Liesl Batucan has been appointed as the new associate artistic director of Tanghalang Pilipino (TP), the resident theater company of the Cultural Center of the Philippines. She fills the position formerly held by Tuxqs Rutaquio.
After Batucan played the titular role in the restaging of “Mabining Mandirigma,” a musical about Apolinario Mabini, TP artistic director Fernando “Nanding” Josef and president Jolly Gomez invited her to a meeting to discuss “the future of Tanghalang Pilipino.”
“At the time, I wasn’t aware of the full extent and scope of that enigmatic phrase, but because I love Tanghalang Pilipino and because its future is important to me, I said yes,” recalls Batucan.
The gentlemen offered her the position, citing the “breadth and range of her body of theater work, as well as her training, discipline, artistic excellence and integrity.”
“Most touchingly, Tata Nanding noted the quality of my heart,” she says. “He said I have a heart for people, for the Filipino, for the country. I was very humbled and honored by the trust of these two great men, both pillars in their respective fields, and who both love TP fiercely and deeply.”
Batucan has had to hit the ground running as the company prepares for its 30th anniversary next year; she has already joined its planning session for its new season. The company was established in 1987 with Felix “Nonon” Padilla as founding artistic director.
Born in Cebu and raised in Manila, Batucan had the usual student exposure to performing while in school, being assigned to sing for this or perform for that. “I’d won a declamation contest in grade school and was in the drama club in high school.”
Professional theater wasn’t in her sights. She’d already been working as a corporate finance consultant with SGV & Co.—right after graduating from the University of the Philippines with a Business Administration degree, magna cum laude—when a coworker told her about auditions at Repertory Philippines.
She was cast in the ensemble in her first Rep musical, “Joseph and the Amazing Technicolor Dreamcoat,” in 1993.
“It felt like a tectonic shift,” she recalls. “It shaped a whole new landscape in my life. I fell in love with the world of theater. The artistry of it. The creative synergy of it. The pulse of it.”
She adds: “I was so young, I just dove in! I felt completely at home. That’s probably what drew me in. That sense of feeling completely at home.”
Since then, she’s moved up to support and lead roles in over a hundred productions. Recent credits include Paula in “A Portrait Of The Artist As Filipino”; Maria in “The Sound of Music”; Mayzie La Bird in “Seussical”; Susy Henderson in “Wait Until Dark” for Rep; and a hilarious turn as multiple characters in “Forbidden Broadway” for Upstart Productions.
She received the Philstage Gawad Buhay for Female Featured Performance in a Musical for her role as Beggar Woman in “Sweeney Todd,” and for Female Featured Performance in a Straight Play as Karen Weston in “August: Osage County”—both with Rep.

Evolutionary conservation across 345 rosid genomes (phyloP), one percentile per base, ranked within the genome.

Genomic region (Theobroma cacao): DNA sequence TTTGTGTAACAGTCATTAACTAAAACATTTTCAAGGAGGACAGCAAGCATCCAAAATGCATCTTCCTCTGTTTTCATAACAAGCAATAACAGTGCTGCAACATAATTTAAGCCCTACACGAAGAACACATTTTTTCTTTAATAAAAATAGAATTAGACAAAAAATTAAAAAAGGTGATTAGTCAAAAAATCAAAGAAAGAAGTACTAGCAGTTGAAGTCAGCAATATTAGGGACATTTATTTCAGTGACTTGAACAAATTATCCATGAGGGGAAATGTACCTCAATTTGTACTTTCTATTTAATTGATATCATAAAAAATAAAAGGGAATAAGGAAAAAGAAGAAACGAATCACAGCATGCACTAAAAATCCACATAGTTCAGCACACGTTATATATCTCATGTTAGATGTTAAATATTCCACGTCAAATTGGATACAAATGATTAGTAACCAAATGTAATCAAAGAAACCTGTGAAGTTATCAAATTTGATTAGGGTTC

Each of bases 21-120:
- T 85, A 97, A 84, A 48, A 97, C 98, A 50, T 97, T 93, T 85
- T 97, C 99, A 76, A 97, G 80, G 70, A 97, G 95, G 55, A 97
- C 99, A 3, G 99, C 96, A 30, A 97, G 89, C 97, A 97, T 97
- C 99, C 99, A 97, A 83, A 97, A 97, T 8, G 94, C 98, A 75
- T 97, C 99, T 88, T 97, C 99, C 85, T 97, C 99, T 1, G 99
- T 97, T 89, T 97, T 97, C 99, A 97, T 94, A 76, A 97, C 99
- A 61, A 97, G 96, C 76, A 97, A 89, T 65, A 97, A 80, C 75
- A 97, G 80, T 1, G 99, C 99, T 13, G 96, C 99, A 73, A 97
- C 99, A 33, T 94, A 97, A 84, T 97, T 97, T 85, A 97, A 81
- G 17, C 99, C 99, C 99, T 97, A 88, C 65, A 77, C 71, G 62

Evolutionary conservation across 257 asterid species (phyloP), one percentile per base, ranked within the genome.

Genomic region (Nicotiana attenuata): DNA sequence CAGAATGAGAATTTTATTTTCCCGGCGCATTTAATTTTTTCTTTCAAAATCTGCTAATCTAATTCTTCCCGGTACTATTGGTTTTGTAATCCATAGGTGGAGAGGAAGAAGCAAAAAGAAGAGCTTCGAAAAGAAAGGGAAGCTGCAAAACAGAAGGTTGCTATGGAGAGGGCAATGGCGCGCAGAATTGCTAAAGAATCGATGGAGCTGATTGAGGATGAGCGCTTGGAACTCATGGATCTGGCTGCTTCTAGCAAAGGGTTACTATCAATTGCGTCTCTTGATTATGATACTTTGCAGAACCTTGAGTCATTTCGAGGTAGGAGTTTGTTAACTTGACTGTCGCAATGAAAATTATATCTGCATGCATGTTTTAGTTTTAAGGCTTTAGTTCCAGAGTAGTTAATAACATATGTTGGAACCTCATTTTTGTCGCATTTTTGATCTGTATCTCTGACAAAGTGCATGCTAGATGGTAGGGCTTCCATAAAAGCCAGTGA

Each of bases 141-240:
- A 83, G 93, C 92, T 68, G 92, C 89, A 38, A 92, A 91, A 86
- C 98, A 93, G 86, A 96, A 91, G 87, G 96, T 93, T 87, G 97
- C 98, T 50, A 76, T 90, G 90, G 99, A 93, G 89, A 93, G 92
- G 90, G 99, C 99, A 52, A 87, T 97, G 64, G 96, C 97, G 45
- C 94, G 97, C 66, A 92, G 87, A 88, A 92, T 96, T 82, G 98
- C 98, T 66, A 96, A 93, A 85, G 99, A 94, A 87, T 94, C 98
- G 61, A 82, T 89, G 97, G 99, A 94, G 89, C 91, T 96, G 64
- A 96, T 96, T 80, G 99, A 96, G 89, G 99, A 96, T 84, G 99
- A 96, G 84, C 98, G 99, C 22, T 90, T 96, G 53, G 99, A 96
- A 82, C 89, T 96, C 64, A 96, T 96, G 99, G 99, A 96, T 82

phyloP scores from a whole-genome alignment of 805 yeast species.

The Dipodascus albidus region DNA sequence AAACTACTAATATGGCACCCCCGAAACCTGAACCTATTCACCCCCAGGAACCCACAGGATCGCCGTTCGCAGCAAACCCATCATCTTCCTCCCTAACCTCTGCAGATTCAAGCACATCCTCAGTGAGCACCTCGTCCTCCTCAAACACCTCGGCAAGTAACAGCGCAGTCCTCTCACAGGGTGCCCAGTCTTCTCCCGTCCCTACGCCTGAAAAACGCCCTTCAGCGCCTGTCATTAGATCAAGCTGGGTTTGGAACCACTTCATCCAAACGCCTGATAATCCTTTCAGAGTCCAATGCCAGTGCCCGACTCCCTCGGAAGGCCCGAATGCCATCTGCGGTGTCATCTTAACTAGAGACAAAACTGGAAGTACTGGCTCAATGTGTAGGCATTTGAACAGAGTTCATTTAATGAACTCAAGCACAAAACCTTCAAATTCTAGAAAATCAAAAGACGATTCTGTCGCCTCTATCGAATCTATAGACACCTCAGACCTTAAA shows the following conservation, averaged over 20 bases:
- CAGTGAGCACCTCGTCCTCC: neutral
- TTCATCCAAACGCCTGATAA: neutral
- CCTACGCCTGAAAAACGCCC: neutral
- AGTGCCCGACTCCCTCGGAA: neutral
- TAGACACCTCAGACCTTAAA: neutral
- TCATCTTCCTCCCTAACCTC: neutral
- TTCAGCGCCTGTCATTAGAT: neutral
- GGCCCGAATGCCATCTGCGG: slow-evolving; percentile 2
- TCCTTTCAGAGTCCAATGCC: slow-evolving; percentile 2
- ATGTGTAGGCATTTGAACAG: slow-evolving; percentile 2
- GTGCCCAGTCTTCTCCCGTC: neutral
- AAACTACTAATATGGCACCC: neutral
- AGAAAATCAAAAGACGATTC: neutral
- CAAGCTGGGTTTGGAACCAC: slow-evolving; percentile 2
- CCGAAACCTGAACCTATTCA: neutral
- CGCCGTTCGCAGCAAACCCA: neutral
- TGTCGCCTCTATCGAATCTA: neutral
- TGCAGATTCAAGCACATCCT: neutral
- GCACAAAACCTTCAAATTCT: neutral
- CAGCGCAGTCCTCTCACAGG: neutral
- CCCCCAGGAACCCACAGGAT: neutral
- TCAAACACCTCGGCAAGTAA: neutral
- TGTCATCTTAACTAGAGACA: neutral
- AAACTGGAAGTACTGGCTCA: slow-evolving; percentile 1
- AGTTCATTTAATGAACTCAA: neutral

For Tanghalang Pilipino, she has acted in “The Golden Child,” “American Hwangap” and “Stageshow.”
“I have always loved working with TP,” she says. “I have always loved being at CCP. It resonates with me and is soul-enriching.”
She adds: “Having breathed in both the English and Filipino theater worlds, this I know: Good theater is good theater whatever language it may be in. Good theater is transformative. It inspires, it uplifts, it ignites something powerful inside us, it galvanizes action, it casts a glaring light on certain truths, it helps heal what is broken, it helps us become better people, better human beings and more evolved versions of ourselves. Theater is so important.”
As part of her administrative duties, she’s tasked to help mentor the Actor’s Company (AC), TP’s resident pool of actors. The AC is given continuous training during its stay in TP, from script analysis and scene study to dance and stage fighting.
Batucan credits Rep founders Zenaida “Bibot” Amador and Baby Barredo as her own mentors.
“They were the toughest and the most exacting of teachers,” she says, “demanding nothing but the highest level of excellence. I will always hold them in high esteem, and I will always be grateful.”
She’s eager to give back to the profession. “The AC’s artistic growth as a group and as individual actors will be a prime focus. People are at the very core of the theater-making process,” she says.
“TP has the finest teachers on board and has a solid curriculum,” she adds. “The goal is to keep improving all systems, so we are making the curriculum even more comprehensive. I will step in to teach, as needed.”